Markets will be steered by coronavirus infection rates and whether fresh data will show a resurgent impact of COVID-19 on the global economy.
Meanwhile, investors will also eye the politics and stimulus talks in the run up to the US presidential election.
All focus will be on the closely followed International Monetary Fund’s (IMF) World Economic Outlook report, with expectations of a modest upgrade in 2020 figures to -4.9% and +5.4% in 2021.
“While we may see a modest upgrade to the 2020 number, expect much focus on the downside risk to the 2021 figure based on second wave challenges. A concerted push for fresh fiscal stimulus from central bank speakers looks likely too,” analysts at ING said.
On Tuesday, the Organisation for Economic Co-operation and Development (OECD) will release its latest analysis of the UK economy — it could be tough reading for a government trying to address the twin challenges of coroanvirus and Brexit.
There is another “special” Apple (AAPL) event on Tuesday, the last one in September saw the tech giant delay the release of the iPhone 12 after the coronavirus pandemic slowed production. There are rumours the flagship smartphone will come in four different sizes and that Apple will release new over the head headphones.
Elsewhere: September trade balance for the second-largest economy, China is due on Tuesday. The country is the world’s largest importer of minerals so the perception of the nation’s health often influences commodity prices. Watchers will also focus on vehicle sales, credit and money supply data to assess the pace of economic recovery.
Other weekend developments markets will also digest:
UK: Brexit deal deadline, unemployment data and more COVID-19
It is once again poised to be a huge week for Britain and investors are keen to see how the government will deal with the issues of the hour, Brexit, coronavirus and jobs.
This week sees prime minister Boris Johnson’s self-imposed Brexit deal deadline on 15 October creeping up as Europe and UK talks are still deadlocked.
Last week, there was speculation that talks could drag on beyond that deadline but whatever happens the UK will exit the Brexit transition period on 1 January 2021, meaning negotiators will still only have weeks to reach a deal.
On Saturday, Johnson said the UK is committed to “exploring every avenue” to reach an agreement on Brexit talks, in a phone call to France’s president Macron in which he also urged the need for progress to be made in the coming days.
So is the Brexit endgame really in sight? The EU summit on 15 and 16 October will evaluate the progress.
It’s in the best interest of both sides to strike a trade deal, otherwise they could be forced to trade under World Trade Organisation (WTO) terms come January.
This week will also see jobs figures released, to gauge signs of rising unemployment as the furlough scheme is unwound. Chancellor Rishi Sunak has mapped out plans for when the furlough scheme ends in October.
On Friday, Sunak announced new support for employees and businesses, hit by local lockdowns ahead of tougher local lockdowns expected to be unveiled on Monday.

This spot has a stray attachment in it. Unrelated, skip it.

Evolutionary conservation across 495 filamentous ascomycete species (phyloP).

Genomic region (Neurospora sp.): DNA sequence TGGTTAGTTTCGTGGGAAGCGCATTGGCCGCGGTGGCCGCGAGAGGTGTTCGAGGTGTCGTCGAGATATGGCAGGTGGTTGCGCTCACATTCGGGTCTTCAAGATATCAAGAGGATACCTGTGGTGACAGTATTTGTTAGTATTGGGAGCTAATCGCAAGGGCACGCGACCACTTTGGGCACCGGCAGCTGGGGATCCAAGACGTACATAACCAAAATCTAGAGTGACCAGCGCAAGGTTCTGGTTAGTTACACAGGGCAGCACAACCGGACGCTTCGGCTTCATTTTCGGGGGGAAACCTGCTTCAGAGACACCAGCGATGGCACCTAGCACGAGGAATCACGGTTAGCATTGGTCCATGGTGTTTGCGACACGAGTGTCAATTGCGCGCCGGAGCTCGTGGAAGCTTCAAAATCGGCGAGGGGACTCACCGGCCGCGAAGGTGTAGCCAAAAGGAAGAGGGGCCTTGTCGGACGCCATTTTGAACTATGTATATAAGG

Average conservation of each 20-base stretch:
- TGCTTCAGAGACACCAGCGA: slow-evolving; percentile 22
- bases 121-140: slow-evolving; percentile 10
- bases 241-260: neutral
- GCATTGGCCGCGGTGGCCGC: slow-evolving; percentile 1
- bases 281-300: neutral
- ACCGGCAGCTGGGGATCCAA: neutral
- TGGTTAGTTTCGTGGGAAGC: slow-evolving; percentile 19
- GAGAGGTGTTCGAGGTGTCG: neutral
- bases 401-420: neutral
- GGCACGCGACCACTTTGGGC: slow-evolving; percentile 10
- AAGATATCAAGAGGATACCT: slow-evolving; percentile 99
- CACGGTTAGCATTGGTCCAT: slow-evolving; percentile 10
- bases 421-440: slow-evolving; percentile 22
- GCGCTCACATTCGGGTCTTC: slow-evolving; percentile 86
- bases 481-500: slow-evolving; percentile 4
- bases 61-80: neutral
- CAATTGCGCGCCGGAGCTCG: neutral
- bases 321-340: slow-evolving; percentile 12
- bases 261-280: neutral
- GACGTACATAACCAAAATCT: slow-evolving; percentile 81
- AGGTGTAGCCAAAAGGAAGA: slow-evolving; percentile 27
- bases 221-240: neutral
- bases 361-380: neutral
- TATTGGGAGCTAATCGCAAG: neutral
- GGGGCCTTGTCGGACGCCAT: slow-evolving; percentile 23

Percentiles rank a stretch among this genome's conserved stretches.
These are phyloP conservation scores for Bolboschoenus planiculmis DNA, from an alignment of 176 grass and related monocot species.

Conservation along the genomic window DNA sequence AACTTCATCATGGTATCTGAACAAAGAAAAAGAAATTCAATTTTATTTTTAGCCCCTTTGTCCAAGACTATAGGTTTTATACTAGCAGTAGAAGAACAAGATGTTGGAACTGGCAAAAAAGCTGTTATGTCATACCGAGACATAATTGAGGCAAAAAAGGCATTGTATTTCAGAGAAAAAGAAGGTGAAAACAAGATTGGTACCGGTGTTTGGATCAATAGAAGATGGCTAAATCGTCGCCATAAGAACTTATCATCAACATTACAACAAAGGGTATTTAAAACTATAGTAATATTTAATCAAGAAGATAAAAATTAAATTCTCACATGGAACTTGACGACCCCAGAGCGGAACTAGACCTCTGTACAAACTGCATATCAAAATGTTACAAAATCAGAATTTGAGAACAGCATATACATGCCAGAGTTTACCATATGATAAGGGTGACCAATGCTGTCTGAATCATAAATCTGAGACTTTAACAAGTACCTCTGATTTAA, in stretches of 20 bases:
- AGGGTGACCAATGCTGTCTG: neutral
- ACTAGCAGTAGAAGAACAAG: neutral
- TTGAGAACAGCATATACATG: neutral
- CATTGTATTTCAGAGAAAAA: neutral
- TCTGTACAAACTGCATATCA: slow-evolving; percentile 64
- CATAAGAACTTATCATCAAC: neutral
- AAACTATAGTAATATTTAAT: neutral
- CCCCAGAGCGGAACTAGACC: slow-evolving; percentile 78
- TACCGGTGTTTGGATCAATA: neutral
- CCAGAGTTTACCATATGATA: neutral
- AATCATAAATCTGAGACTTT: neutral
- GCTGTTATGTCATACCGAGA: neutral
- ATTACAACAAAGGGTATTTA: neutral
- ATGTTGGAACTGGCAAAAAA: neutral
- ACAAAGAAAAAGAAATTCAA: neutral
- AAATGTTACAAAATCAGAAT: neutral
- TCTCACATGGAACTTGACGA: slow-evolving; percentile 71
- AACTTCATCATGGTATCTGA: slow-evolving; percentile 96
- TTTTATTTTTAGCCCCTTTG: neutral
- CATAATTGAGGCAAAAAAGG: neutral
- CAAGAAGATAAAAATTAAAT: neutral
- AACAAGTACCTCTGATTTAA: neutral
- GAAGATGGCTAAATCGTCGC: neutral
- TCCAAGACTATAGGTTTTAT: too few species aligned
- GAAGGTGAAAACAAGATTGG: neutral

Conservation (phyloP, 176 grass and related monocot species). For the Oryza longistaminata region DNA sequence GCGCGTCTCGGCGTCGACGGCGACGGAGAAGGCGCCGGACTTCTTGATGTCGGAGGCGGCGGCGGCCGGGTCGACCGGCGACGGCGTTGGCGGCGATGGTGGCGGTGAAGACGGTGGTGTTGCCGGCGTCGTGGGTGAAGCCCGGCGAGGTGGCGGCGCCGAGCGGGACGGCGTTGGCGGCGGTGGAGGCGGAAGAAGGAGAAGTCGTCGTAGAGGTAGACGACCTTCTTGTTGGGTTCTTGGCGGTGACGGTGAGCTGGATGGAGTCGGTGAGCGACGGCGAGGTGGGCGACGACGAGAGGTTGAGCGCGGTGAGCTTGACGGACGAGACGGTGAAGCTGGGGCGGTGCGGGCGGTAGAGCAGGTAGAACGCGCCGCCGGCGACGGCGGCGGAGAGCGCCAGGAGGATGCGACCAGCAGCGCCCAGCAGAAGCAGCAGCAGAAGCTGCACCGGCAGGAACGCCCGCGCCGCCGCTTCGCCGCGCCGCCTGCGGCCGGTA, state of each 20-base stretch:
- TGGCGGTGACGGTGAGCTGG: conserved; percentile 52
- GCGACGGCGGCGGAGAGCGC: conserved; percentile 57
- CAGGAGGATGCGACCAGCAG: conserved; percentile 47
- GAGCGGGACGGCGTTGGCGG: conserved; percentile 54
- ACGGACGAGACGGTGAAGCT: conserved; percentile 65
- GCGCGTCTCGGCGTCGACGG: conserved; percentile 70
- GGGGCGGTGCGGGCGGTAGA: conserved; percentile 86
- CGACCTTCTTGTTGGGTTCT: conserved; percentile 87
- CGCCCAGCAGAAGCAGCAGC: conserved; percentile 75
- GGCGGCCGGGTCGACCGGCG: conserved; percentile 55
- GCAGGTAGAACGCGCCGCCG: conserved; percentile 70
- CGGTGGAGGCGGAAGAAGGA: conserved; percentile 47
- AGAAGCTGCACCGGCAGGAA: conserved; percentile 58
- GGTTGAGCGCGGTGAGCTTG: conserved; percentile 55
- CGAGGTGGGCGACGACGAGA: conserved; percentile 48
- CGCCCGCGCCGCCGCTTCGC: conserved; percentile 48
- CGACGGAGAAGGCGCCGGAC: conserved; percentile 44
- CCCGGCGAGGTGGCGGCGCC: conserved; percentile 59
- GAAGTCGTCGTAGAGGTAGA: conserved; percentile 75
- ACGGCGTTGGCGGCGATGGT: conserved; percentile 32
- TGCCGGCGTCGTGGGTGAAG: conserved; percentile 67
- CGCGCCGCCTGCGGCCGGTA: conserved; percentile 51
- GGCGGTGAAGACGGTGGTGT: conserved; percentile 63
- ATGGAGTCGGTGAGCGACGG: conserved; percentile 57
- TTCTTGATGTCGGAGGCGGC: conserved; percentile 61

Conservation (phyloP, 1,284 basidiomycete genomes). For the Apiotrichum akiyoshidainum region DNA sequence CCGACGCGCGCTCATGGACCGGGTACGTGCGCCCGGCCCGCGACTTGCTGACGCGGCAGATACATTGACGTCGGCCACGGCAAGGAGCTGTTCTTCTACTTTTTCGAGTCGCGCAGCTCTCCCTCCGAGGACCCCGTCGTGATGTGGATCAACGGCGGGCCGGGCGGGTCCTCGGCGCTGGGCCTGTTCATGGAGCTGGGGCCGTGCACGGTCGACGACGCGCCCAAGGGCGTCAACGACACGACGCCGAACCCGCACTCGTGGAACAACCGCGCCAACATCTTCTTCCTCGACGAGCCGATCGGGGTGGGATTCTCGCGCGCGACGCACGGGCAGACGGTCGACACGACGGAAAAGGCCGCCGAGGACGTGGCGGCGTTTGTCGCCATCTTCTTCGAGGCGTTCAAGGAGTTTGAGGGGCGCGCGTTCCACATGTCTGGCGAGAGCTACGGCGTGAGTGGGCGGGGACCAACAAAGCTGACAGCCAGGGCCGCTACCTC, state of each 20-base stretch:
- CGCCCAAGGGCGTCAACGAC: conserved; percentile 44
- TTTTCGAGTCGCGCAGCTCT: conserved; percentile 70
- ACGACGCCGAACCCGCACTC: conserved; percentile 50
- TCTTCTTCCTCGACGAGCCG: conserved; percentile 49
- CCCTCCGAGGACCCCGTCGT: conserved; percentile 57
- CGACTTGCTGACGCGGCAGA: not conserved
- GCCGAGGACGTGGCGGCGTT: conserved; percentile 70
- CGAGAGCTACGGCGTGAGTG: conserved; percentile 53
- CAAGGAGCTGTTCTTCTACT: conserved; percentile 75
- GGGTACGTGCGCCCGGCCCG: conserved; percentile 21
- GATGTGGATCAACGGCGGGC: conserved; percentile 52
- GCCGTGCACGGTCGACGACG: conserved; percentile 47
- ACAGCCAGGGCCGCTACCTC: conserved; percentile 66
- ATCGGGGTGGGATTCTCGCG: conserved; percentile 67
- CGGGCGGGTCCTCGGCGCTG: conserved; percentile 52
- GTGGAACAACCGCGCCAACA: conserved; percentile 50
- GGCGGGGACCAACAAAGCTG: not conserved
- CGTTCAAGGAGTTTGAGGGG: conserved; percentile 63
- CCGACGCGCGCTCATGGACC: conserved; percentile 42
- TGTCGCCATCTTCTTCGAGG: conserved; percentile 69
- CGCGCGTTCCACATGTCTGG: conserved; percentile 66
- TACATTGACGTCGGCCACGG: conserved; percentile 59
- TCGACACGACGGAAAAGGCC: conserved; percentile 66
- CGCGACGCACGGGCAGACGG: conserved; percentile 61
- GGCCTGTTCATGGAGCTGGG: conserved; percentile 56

Under the extension, staff unable to work will be able to claim wages from the government in a similar manner to the furlough scheme. The government will pay two-thirds of wages, up to a maximum of £2,100 ($2,740) per month.
Company results to watch for:
French Connection (FCCN.L) — half-year (Tuesday)
ASOS (ASC.L) — full-year (Wednesday)
Allied Minds (ALM.L) — half-year (Thursday)
JD Wetherspoon (JDW.L) — finals (Friday)
Eurozone: Tuesday sees German inflation and ZEW economic sentiment readings, industrial production on Wednesday, French inflation on Thursday and the region-wide inflation and trade balance numbers on Friday.
US: Trump back in action? Economic data and a host of bank results
On Saturday, US president Donald Trump held his first public event, since being diagnosed with COVID-19, speaking in front of a crowd at the White House, one week after leaving hospital.
Officially, the event was said to be a “peaceful protest” however critics have said that it looked like a Trump campaign rally.
While the White House hasn’t given any updates on Trump’s health since last Thursday, the president, who is no longer taking any medication for coronavirus, told his supports that he was “feeling great.”
That being said, Trump refused to engage in a virtual presidential debate with opponent Joe Biden, the clash which was scheduled for Thursday has since been cancelled.
Economic data releases this week will be keenly eyed in the lead up to the election, with analysts eager to see updates to industrial production and retail sales to determine whether the recovery is losing steam.
US jobless claims is also on the slate for Thursday. The latest initial jobless claims reading fell from 849,000 to 840,000, which was the lowest reading since the onset of COVID-19. The counting claims report measures the number of people who are still receiving unemployment benefit, and it dropped to 10.97m — the lowest mark since early April.
Key releases: Q3 earnings season gets underway, with JP Morgan (JPM), Citigroup (C), Johnson & Johnson (JNJ) and Procter & Gamble (PG) and Delta (DAL) on Tuesday; Bank of America (BAC) and Goldman Sachs (GS) on Wednesday; and PayPal (PYPL) and Morgan Stanley (MS) on Thursday.
Watch: What is a no-deal Brexit and what are the potential consequences?